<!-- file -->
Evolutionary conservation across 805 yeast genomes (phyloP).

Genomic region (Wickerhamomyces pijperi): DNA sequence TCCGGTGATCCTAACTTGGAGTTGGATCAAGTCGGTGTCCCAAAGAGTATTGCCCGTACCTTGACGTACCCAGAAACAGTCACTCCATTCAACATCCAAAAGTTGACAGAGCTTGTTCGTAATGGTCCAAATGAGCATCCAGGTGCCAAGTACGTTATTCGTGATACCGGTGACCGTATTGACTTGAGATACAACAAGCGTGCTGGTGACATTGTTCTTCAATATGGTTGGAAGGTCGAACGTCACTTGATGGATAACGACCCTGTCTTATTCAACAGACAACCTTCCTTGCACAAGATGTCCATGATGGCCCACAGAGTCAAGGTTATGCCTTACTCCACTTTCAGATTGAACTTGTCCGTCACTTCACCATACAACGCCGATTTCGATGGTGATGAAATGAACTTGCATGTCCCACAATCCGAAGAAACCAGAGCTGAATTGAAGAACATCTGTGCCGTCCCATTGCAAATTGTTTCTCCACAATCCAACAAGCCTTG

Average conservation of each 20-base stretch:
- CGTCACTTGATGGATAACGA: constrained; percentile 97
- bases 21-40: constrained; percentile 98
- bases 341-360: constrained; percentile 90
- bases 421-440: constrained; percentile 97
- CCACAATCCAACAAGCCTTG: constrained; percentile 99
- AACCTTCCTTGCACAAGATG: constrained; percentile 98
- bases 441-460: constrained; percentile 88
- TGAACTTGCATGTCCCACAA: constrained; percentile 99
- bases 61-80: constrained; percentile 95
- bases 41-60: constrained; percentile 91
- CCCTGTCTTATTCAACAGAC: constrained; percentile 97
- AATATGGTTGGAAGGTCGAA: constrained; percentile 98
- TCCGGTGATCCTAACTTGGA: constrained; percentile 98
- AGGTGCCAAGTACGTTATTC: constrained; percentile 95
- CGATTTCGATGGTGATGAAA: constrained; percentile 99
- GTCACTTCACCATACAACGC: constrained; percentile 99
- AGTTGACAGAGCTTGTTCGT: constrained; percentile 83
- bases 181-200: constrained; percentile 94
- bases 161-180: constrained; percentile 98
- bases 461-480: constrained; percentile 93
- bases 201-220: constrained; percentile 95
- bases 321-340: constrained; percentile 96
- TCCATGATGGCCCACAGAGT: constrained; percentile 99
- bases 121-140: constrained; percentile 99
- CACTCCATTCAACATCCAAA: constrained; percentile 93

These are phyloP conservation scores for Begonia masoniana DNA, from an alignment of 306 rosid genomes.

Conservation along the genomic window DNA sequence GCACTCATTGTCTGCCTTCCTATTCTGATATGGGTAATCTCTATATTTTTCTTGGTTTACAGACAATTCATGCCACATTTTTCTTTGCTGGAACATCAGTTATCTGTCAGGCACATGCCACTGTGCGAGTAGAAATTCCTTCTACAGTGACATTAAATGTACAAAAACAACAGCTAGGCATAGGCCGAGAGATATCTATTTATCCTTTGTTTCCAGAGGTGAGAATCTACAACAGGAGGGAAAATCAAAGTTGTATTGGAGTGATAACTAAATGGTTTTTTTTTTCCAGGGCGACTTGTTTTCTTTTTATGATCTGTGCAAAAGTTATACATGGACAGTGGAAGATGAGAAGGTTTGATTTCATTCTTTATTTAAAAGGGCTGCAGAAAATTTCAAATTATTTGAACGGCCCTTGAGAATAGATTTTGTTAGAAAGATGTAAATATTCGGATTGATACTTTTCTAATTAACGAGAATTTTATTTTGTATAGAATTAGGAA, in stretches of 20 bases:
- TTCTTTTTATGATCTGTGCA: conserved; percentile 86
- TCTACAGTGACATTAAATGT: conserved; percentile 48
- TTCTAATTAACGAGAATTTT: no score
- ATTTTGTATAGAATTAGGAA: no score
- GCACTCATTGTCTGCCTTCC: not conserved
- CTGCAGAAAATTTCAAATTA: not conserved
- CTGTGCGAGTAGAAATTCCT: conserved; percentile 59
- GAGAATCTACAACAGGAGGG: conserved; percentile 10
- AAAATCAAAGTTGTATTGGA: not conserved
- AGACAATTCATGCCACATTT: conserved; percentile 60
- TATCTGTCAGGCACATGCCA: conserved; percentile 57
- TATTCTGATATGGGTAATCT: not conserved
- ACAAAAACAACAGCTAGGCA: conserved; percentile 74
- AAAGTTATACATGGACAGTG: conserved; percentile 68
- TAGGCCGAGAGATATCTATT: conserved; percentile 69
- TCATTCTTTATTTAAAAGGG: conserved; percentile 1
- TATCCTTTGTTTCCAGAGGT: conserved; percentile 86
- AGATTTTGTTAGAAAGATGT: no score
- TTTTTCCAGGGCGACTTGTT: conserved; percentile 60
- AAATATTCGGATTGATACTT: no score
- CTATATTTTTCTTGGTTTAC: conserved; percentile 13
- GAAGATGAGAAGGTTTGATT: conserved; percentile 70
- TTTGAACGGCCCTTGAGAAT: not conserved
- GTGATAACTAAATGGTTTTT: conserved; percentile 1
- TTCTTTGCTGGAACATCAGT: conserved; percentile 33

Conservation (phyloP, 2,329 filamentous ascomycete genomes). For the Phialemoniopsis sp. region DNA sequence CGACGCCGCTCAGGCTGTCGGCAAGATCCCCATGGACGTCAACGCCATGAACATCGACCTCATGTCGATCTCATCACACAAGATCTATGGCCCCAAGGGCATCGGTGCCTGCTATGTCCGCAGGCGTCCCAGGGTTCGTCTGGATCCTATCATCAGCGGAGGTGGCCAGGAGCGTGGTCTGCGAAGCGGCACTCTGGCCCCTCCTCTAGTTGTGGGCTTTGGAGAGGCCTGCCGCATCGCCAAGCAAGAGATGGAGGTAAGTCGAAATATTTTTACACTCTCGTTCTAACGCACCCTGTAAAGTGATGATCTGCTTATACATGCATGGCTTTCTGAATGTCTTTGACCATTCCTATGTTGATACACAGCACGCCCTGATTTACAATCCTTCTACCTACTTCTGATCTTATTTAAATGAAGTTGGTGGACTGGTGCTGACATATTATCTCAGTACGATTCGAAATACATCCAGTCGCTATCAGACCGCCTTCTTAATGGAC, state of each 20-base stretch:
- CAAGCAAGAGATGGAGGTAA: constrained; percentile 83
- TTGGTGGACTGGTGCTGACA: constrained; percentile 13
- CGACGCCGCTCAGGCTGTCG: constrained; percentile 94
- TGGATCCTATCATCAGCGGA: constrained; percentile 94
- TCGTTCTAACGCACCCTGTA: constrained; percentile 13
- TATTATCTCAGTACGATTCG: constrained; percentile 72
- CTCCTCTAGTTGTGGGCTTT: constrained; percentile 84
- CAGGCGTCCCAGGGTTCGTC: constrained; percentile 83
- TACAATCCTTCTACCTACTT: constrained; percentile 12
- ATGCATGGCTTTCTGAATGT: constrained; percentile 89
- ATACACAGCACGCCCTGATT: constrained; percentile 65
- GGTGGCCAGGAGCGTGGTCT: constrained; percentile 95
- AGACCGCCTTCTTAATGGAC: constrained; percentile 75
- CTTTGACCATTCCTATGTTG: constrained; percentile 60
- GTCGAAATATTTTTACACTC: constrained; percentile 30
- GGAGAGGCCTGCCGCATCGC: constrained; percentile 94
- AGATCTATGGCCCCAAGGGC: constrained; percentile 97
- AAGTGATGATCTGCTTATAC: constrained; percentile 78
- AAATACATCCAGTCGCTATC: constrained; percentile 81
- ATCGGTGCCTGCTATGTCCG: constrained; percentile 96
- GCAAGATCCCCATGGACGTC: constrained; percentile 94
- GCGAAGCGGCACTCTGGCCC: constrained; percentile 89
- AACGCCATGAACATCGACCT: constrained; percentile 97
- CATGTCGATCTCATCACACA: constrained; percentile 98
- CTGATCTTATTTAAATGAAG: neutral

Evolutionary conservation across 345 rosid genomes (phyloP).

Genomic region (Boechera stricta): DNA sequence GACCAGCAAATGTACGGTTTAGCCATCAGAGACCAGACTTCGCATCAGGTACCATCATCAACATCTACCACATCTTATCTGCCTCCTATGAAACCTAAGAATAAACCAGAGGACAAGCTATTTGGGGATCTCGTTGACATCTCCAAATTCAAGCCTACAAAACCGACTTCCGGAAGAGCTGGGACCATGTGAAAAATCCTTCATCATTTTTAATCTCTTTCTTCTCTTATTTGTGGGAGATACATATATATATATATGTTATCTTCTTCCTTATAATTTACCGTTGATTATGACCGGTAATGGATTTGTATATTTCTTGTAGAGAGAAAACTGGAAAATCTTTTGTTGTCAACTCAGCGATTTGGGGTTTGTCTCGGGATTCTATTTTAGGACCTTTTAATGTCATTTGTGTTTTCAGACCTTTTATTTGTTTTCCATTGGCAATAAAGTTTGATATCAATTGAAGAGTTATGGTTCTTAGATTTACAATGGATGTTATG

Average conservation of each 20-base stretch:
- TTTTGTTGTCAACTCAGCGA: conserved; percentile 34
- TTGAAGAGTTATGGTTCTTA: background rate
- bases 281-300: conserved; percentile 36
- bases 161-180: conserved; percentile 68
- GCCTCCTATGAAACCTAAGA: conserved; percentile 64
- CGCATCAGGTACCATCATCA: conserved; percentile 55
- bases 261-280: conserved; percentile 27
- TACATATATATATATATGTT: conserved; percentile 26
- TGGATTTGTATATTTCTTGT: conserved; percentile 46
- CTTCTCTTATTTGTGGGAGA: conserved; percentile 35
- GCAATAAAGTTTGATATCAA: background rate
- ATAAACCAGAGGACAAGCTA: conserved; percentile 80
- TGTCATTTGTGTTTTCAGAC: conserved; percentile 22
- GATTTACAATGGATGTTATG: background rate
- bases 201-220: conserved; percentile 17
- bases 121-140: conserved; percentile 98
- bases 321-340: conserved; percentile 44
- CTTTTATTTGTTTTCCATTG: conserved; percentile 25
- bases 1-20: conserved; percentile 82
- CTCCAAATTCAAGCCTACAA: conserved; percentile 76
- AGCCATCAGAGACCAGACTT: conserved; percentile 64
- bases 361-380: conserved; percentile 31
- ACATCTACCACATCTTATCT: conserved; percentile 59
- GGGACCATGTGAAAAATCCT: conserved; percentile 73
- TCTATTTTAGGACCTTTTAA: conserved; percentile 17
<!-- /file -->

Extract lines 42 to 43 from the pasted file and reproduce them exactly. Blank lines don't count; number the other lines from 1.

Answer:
- TATTCTGATATGGGTAATCT: not conserved
- ACAAAAACAACAGCTAGGCA: conserved; percentile 74